Managers unanimously indicated that the speed of decision making and execution in China is extraordinary compared with the West, where “we spend time trying to predict the future and getting it wrong,” says Frédéric Maury, a French executive in technical services. “In China no one thinks about the future.” That’s hyperbole, perhaps, but a manager who has worked for the World Bank in China for a decade agrees with the sentiment, saying that ad hoc logistics are quite common but amazingly well executed. “I’ve attended dozens if not hundreds of workshops in China, and not one has gone according to plan. Things change the night before: speakers, topics, even venues. But it all always ends up working out fine.”

The part of the myth that’s true: Business relationships and government policies are both built for the long term.

Myth 3: Risk aversion

Reality: Risk tolerance

“In the West we like to debate something, print it out, debate it again, do some analysis,” says British logistics executive Michael Drake. “But in China it’s, ‘Right, we’ve decided, boom, off we go!’” Many participants believe the appetite for risk is tied to growth. Edith Coron, a French intercultural consultant and coach, says, “In an environment where GDP is growing at over 10% a year, it’s understandable that the level of entrepreneurship and risk taking should be so high.” Chinese manager Wei Chen confirms, “We don’t want to lose a single minute. We have a lot of confidence, and we are very comfortable with risk.”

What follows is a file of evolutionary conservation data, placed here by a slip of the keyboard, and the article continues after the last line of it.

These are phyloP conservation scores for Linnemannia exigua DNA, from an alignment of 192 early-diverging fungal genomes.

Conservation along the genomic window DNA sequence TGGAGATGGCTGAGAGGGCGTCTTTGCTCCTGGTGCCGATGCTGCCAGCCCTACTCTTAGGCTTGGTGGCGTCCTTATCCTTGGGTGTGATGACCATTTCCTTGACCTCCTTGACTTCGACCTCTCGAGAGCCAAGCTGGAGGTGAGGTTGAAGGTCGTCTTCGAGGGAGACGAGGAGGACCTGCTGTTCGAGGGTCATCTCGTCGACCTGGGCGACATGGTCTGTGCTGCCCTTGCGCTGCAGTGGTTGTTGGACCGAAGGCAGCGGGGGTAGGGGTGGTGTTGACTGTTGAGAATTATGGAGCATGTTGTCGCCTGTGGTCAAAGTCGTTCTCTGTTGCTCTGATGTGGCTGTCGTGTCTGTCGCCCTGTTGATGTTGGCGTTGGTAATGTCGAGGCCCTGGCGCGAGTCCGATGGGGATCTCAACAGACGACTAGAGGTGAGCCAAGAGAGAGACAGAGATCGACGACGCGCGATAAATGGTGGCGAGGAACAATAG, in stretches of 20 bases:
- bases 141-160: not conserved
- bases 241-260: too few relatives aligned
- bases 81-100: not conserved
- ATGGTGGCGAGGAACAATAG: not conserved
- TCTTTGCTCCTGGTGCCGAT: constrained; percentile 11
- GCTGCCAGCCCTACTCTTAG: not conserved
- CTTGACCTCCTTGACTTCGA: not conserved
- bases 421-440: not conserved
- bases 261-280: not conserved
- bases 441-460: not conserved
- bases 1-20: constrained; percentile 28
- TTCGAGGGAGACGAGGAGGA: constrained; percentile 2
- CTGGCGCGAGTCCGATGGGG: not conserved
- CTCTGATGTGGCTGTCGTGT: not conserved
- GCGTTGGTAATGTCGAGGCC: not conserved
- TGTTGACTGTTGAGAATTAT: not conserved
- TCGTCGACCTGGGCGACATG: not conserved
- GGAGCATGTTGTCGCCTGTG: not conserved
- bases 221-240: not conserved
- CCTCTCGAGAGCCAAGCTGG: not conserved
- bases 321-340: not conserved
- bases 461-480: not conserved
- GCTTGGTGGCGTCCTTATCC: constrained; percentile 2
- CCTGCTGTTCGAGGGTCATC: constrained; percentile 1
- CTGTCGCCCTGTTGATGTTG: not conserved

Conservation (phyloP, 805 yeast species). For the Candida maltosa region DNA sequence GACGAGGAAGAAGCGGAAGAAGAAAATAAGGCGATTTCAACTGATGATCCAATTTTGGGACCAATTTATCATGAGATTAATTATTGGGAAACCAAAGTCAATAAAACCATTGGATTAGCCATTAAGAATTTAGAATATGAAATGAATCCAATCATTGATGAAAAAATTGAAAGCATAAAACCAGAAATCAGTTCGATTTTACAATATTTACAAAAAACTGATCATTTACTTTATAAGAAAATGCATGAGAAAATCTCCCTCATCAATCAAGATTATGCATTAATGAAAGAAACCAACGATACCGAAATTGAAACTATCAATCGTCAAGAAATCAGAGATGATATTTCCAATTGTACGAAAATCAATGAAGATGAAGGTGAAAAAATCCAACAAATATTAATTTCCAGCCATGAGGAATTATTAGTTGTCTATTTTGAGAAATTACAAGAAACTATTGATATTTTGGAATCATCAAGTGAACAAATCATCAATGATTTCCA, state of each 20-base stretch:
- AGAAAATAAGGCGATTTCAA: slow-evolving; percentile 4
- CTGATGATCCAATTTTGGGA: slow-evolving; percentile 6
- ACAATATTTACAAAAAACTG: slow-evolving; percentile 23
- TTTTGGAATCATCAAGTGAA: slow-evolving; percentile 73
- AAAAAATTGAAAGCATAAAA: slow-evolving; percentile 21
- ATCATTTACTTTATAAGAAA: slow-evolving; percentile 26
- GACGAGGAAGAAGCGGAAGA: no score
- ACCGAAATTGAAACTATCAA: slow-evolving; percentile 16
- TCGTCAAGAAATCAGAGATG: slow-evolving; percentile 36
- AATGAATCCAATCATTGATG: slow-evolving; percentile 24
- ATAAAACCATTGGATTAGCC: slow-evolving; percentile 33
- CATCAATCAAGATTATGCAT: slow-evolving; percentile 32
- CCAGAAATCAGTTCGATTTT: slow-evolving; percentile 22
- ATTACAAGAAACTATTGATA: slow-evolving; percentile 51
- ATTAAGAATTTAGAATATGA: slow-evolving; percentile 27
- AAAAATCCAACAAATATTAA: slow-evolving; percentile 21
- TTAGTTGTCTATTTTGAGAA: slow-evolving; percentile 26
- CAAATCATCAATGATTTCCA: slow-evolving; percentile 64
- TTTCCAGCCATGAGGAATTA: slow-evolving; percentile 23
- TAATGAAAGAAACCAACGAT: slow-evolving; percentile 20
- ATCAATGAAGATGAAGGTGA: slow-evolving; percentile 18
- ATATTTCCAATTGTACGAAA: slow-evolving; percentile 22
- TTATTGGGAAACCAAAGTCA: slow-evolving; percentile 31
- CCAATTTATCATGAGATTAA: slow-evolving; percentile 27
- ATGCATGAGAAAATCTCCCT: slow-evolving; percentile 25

The part of the myth that’s true: Chinese workers often hesitate to give individual opinions or brainstorm openly when more-senior people are present.

Rethinking Marketing

Imagine a brand manager sitting in his office developing a marketing strategy for his company’s new sports drink. He identifies which broad market segments to target, sets prices and promotions, and plans mass media communications. The brand’s performance will be measured by aggregate sales and profitability, and his pay and future prospects will hinge on those numbers.

What’s wrong with this picture? This firm—like too many—is still managed as if it were stuck in the 1960s, an era of mass markets, mass media, and impersonal transactions. Yet never before have companies had such powerful technologies for interacting directly with customers, collecting and mining information about them, and tailoring their offerings accordingly.